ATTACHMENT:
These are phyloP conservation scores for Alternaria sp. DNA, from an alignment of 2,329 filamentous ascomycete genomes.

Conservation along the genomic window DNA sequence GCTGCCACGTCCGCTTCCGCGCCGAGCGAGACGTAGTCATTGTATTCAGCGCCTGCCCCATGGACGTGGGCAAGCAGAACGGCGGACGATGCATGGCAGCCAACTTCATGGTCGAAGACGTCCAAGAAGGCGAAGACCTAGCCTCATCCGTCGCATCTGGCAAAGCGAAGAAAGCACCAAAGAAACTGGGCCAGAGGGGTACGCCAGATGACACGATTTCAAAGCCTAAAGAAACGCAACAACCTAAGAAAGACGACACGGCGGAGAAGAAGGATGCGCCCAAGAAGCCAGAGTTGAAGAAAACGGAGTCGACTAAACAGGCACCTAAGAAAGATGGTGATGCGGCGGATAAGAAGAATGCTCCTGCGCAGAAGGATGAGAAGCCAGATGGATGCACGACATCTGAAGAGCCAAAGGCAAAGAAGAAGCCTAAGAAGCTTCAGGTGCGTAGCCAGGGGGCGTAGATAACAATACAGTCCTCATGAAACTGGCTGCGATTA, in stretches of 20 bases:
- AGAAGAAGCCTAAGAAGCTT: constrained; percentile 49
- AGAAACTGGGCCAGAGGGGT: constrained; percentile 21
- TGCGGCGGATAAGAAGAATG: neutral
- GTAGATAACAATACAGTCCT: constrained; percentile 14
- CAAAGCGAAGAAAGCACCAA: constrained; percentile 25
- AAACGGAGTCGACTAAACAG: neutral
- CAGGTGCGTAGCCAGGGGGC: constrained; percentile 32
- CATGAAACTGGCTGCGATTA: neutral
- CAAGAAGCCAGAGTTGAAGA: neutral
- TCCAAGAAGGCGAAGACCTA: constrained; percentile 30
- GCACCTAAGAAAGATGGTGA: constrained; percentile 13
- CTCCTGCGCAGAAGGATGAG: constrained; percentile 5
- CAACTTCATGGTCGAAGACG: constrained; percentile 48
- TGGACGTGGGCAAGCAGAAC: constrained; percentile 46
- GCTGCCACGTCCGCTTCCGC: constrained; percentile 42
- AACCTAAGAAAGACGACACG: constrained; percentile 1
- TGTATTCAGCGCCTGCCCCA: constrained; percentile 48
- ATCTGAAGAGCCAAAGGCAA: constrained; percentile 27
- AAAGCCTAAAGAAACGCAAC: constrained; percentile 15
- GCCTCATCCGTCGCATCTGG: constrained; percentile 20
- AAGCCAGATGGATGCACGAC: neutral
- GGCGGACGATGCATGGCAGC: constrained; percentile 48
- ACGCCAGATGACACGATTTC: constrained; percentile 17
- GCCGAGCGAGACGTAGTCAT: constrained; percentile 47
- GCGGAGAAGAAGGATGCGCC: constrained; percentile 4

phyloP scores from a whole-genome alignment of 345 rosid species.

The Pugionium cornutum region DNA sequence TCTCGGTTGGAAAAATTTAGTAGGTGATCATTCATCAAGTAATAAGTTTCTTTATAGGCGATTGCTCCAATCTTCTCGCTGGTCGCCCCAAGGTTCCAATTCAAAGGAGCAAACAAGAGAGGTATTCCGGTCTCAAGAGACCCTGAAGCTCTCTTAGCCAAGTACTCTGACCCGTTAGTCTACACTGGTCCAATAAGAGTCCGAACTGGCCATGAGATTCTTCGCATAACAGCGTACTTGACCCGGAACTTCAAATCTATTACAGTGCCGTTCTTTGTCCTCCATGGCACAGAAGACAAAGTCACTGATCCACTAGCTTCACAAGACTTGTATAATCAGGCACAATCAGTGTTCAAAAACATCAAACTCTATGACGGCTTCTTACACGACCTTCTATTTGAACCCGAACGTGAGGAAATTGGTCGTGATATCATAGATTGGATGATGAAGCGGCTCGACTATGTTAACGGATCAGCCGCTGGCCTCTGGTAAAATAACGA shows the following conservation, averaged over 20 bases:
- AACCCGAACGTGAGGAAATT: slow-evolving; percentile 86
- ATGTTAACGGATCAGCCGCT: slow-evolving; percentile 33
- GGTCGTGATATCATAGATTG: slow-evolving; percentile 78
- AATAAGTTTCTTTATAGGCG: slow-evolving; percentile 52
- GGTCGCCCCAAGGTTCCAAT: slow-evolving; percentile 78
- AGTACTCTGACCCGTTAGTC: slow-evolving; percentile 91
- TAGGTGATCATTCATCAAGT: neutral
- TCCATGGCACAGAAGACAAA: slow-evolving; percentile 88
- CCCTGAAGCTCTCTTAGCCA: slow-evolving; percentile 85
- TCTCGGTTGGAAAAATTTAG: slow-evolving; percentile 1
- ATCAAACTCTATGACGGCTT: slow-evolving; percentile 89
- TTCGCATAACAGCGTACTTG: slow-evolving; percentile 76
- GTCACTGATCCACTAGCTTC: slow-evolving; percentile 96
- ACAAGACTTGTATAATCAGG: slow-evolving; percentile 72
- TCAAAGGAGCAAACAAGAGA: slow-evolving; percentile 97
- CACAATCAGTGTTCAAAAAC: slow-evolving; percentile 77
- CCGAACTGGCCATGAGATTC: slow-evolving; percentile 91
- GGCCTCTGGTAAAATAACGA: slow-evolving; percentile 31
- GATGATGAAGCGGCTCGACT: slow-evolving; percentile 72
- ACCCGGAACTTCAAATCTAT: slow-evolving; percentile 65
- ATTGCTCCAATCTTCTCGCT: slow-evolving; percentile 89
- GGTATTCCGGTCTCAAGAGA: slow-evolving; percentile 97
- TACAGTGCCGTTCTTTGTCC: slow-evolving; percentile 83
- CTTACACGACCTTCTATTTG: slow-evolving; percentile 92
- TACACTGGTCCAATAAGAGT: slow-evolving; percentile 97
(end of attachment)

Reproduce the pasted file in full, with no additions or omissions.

These are phyloP conservation scores for Alternaria sp. DNA, from an alignment of 2,329 filamentous ascomycete genomes.

Conservation along the genomic window DNA sequence GCTGCCACGTCCGCTTCCGCGCCGAGCGAGACGTAGTCATTGTATTCAGCGCCTGCCCCATGGACGTGGGCAAGCAGAACGGCGGACGATGCATGGCAGCCAACTTCATGGTCGAAGACGTCCAAGAAGGCGAAGACCTAGCCTCATCCGTCGCATCTGGCAAAGCGAAGAAAGCACCAAAGAAACTGGGCCAGAGGGGTACGCCAGATGACACGATTTCAAAGCCTAAAGAAACGCAACAACCTAAGAAAGACGACACGGCGGAGAAGAAGGATGCGCCCAAGAAGCCAGAGTTGAAGAAAACGGAGTCGACTAAACAGGCACCTAAGAAAGATGGTGATGCGGCGGATAAGAAGAATGCTCCTGCGCAGAAGGATGAGAAGCCAGATGGATGCACGACATCTGAAGAGCCAAAGGCAAAGAAGAAGCCTAAGAAGCTTCAGGTGCGTAGCCAGGGGGCGTAGATAACAATACAGTCCTCATGAAACTGGCTGCGATTA, in stretches of 20 bases:
- AGAAGAAGCCTAAGAAGCTT: constrained; percentile 49
- AGAAACTGGGCCAGAGGGGT: constrained; percentile 21
- TGCGGCGGATAAGAAGAATG: neutral
- GTAGATAACAATACAGTCCT: constrained; percentile 14
- CAAAGCGAAGAAAGCACCAA: constrained; percentile 25
- AAACGGAGTCGACTAAACAG: neutral
- CAGGTGCGTAGCCAGGGGGC: constrained; percentile 32
- CATGAAACTGGCTGCGATTA: neutral
- CAAGAAGCCAGAGTTGAAGA: neutral
- TCCAAGAAGGCGAAGACCTA: constrained; percentile 30
- GCACCTAAGAAAGATGGTGA: constrained; percentile 13
- CTCCTGCGCAGAAGGATGAG: constrained; percentile 5
- CAACTTCATGGTCGAAGACG: constrained; percentile 48
- TGGACGTGGGCAAGCAGAAC: constrained; percentile 46
- GCTGCCACGTCCGCTTCCGC: constrained; percentile 42
- AACCTAAGAAAGACGACACG: constrained; percentile 1
- TGTATTCAGCGCCTGCCCCA: constrained; percentile 48
- ATCTGAAGAGCCAAAGGCAA: constrained; percentile 27
- AAAGCCTAAAGAAACGCAAC: constrained; percentile 15
- GCCTCATCCGTCGCATCTGG: constrained; percentile 20
- AAGCCAGATGGATGCACGAC: neutral
- GGCGGACGATGCATGGCAGC: constrained; percentile 48
- ACGCCAGATGACACGATTTC: constrained; percentile 17
- GCCGAGCGAGACGTAGTCAT: constrained; percentile 47
- GCGGAGAAGAAGGATGCGCC: constrained; percentile 4

phyloP scores from a whole-genome alignment of 345 rosid species.

The Pugionium cornutum region DNA sequence TCTCGGTTGGAAAAATTTAGTAGGTGATCATTCATCAAGTAATAAGTTTCTTTATAGGCGATTGCTCCAATCTTCTCGCTGGTCGCCCCAAGGTTCCAATTCAAAGGAGCAAACAAGAGAGGTATTCCGGTCTCAAGAGACCCTGAAGCTCTCTTAGCCAAGTACTCTGACCCGTTAGTCTACACTGGTCCAATAAGAGTCCGAACTGGCCATGAGATTCTTCGCATAACAGCGTACTTGACCCGGAACTTCAAATCTATTACAGTGCCGTTCTTTGTCCTCCATGGCACAGAAGACAAAGTCACTGATCCACTAGCTTCACAAGACTTGTATAATCAGGCACAATCAGTGTTCAAAAACATCAAACTCTATGACGGCTTCTTACACGACCTTCTATTTGAACCCGAACGTGAGGAAATTGGTCGTGATATCATAGATTGGATGATGAAGCGGCTCGACTATGTTAACGGATCAGCCGCTGGCCTCTGGTAAAATAACGA shows the following conservation, averaged over 20 bases:
- AACCCGAACGTGAGGAAATT: slow-evolving; percentile 86
- ATGTTAACGGATCAGCCGCT: slow-evolving; percentile 33
- GGTCGTGATATCATAGATTG: slow-evolving; percentile 78
- AATAAGTTTCTTTATAGGCG: slow-evolving; percentile 52
- GGTCGCCCCAAGGTTCCAAT: slow-evolving; percentile 78
- AGTACTCTGACCCGTTAGTC: slow-evolving; percentile 91
- TAGGTGATCATTCATCAAGT: neutral
- TCCATGGCACAGAAGACAAA: slow-evolving; percentile 88
- CCCTGAAGCTCTCTTAGCCA: slow-evolving; percentile 85
- TCTCGGTTGGAAAAATTTAG: slow-evolving; percentile 1
- ATCAAACTCTATGACGGCTT: slow-evolving; percentile 89
- TTCGCATAACAGCGTACTTG: slow-evolving; percentile 76
- GTCACTGATCCACTAGCTTC: slow-evolving; percentile 96
- ACAAGACTTGTATAATCAGG: slow-evolving; percentile 72
- TCAAAGGAGCAAACAAGAGA: slow-evolving; percentile 97
- CACAATCAGTGTTCAAAAAC: slow-evolving; percentile 77
- CCGAACTGGCCATGAGATTC: slow-evolving; percentile 91
- GGCCTCTGGTAAAATAACGA: slow-evolving; percentile 31
- GATGATGAAGCGGCTCGACT: slow-evolving; percentile 72
- ACCCGGAACTTCAAATCTAT: slow-evolving; percentile 65
- ATTGCTCCAATCTTCTCGCT: slow-evolving; percentile 89
- GGTATTCCGGTCTCAAGAGA: slow-evolving; percentile 97
- TACAGTGCCGTTCTTTGTCC: slow-evolving; percentile 83
- CTTACACGACCTTCTATTTG: slow-evolving; percentile 92
- TACACTGGTCCAATAAGAGT: slow-evolving; percentile 97